String that rod up and enjoy it for what it is (a great fishing stick). Take some time and learn what the rod likes for a line taper, weight and casting stroke. Bamboo rods are very similar to kids, they all have a different personality that sometimes takes time to learn to appreciate.

Mike
 

Kent Lufkin

Remember when you could remember everything?
#4
Overcautious? I'd say so.

Pretty much every Orvis rod made since WWII is impregnated, not varnished. The process forces a liquid similar to bakelite into the bamboo fibers under high pressure. Once cured, the rod is then virtually impervious to water meaning that Orvis rods don't usually need to be dried or coddled after each use.

Since bamboo rods are made from long, thin strips of solid bamboo, they're much less prone to damage than today's tubular graphite rods. You can test this for yourself by sitting in a chair in your garage. Then lay your 1961 Orvis rod and a new Sage One on the floor directly in front of you. Now carefully place one foot at the midpoint on each rod and then stand up. Which one do you think will be more likely to support your weight?!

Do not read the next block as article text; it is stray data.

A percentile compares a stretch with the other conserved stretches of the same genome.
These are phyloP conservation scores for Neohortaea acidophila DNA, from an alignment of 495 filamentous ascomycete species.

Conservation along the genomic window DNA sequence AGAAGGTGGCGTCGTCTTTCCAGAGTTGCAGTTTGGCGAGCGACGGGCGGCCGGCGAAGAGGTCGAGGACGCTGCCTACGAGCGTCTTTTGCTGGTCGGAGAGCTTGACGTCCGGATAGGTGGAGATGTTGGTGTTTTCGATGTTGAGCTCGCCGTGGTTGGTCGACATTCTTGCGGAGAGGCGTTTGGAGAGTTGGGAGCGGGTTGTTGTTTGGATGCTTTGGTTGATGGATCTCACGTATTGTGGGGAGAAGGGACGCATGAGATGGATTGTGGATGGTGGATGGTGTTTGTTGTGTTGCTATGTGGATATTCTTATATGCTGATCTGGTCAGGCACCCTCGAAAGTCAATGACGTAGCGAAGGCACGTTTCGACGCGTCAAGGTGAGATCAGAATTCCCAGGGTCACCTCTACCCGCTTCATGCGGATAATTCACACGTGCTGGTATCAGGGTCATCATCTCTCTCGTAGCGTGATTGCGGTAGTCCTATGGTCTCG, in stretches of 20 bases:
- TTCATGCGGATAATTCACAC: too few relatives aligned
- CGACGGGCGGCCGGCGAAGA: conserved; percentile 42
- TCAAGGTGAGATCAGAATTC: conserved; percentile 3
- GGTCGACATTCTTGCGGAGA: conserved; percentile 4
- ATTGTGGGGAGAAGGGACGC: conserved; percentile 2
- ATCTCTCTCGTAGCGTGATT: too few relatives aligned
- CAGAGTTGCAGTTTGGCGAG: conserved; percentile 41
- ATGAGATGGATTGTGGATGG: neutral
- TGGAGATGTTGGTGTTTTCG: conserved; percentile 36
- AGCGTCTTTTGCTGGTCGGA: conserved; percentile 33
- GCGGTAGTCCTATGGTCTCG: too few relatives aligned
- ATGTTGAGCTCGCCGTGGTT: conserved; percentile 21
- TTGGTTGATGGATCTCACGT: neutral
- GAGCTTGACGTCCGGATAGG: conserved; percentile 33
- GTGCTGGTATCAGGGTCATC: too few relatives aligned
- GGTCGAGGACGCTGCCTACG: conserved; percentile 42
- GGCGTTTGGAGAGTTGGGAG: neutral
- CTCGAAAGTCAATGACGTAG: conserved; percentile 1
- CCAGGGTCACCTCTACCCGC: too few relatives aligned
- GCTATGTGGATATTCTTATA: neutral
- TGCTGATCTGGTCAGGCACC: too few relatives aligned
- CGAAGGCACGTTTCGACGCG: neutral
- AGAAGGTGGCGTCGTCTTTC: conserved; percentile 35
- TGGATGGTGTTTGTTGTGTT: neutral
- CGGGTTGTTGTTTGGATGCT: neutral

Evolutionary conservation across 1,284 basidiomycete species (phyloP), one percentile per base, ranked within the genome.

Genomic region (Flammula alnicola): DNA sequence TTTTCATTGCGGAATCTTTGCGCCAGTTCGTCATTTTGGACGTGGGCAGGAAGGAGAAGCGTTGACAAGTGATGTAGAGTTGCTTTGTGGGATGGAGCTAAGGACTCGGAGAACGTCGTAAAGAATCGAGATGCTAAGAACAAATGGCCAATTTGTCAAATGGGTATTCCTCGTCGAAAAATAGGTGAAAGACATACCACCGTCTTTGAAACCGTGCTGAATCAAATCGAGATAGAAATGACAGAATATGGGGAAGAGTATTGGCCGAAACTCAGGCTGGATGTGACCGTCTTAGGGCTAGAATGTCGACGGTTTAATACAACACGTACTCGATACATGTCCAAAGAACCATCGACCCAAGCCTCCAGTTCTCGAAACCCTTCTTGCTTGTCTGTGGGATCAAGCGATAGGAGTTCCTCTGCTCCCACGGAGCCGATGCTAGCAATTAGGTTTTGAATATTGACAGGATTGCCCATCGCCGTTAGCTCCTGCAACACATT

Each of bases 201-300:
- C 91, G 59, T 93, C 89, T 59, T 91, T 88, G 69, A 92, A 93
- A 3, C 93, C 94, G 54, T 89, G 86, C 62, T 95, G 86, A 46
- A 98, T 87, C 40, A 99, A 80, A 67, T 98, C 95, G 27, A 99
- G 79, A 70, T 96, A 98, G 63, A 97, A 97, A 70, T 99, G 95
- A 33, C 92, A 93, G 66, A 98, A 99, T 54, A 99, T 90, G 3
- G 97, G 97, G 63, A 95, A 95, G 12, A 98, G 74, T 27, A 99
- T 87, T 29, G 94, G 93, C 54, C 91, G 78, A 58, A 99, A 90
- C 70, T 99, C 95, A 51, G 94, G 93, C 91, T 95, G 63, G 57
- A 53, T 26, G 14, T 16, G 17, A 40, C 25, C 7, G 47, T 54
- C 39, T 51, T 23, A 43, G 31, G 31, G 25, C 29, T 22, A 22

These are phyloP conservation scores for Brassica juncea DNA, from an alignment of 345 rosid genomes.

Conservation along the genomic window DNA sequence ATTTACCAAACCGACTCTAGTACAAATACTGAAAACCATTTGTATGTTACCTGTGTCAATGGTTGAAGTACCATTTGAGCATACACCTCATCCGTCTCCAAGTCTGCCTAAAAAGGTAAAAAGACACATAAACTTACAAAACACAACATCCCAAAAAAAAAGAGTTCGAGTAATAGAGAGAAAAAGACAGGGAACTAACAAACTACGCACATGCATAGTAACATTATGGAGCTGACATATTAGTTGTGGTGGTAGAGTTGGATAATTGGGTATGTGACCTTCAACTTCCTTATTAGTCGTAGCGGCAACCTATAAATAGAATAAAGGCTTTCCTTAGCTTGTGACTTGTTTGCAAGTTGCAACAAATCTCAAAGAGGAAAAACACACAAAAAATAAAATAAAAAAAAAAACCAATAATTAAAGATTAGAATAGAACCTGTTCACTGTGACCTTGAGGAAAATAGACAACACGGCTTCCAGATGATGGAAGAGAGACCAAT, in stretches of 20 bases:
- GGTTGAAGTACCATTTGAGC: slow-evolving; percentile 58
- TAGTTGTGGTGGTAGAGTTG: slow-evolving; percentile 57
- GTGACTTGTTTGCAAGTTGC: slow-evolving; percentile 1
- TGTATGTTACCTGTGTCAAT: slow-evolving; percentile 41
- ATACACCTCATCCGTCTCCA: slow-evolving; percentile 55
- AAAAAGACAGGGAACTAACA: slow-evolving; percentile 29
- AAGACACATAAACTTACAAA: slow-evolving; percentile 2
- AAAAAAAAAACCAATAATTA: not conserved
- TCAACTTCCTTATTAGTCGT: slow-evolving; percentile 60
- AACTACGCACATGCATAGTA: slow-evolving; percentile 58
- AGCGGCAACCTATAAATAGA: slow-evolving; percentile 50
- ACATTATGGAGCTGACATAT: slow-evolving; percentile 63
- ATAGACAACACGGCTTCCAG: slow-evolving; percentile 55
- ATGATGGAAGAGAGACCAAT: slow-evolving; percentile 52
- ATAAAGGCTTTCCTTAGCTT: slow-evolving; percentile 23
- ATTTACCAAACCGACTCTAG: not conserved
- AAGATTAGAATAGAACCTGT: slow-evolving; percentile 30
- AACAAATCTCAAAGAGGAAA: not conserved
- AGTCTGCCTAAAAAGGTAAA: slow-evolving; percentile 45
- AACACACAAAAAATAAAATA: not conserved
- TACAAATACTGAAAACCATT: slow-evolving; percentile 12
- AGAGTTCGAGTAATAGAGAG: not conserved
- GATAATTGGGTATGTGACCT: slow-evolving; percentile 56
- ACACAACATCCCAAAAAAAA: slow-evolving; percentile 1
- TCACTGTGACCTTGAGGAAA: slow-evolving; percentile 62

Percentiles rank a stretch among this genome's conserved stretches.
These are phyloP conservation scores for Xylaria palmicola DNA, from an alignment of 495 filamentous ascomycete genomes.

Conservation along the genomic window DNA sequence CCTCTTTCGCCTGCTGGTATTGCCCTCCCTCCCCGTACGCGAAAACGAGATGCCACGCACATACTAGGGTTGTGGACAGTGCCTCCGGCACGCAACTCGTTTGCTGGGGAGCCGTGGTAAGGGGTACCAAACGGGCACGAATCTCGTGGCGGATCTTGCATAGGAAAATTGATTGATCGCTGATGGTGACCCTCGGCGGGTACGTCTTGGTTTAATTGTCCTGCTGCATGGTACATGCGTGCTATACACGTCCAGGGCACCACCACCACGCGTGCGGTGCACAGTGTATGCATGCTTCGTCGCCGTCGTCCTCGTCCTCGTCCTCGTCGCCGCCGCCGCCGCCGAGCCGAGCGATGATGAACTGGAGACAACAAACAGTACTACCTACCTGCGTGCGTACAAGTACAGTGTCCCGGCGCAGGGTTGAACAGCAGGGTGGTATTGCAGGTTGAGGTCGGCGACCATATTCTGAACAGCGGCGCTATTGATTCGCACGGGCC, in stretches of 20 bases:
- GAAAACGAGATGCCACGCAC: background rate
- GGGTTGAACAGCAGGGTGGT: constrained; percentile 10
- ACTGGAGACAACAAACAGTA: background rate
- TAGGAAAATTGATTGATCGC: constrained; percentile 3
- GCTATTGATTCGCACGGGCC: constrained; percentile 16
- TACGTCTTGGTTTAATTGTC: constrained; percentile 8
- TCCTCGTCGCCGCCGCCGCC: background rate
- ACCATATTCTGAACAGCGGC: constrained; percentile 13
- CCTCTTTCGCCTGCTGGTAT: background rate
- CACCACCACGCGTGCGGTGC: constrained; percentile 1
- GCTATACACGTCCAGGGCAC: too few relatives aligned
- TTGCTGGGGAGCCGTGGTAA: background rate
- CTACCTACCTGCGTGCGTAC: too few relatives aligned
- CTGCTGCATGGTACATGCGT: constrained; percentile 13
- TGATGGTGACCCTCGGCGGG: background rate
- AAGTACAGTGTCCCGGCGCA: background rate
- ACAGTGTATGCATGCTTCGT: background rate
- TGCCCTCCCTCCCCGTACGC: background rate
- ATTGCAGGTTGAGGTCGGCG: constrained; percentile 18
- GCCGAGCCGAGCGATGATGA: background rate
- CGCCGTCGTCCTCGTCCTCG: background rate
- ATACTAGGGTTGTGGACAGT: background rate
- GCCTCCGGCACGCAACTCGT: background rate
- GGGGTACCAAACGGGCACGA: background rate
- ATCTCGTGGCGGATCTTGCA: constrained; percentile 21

Seriously, the worst thing you can do to your Orvis is to not fish it. Unless it was a museum piece (which it probably isn't), it's likely got a ton of fishing mojo in it from previous owners. Just slow your casting stroke down and be prepared to be amazed.

If you'll post the model name, serial number, length and line weight written on the flats just above the grip and perhaps on the label on the tube as well, I'll be happy to consult a database that can tell when your rod was made and by who.

K
 

Troutcreek

Active Member
#6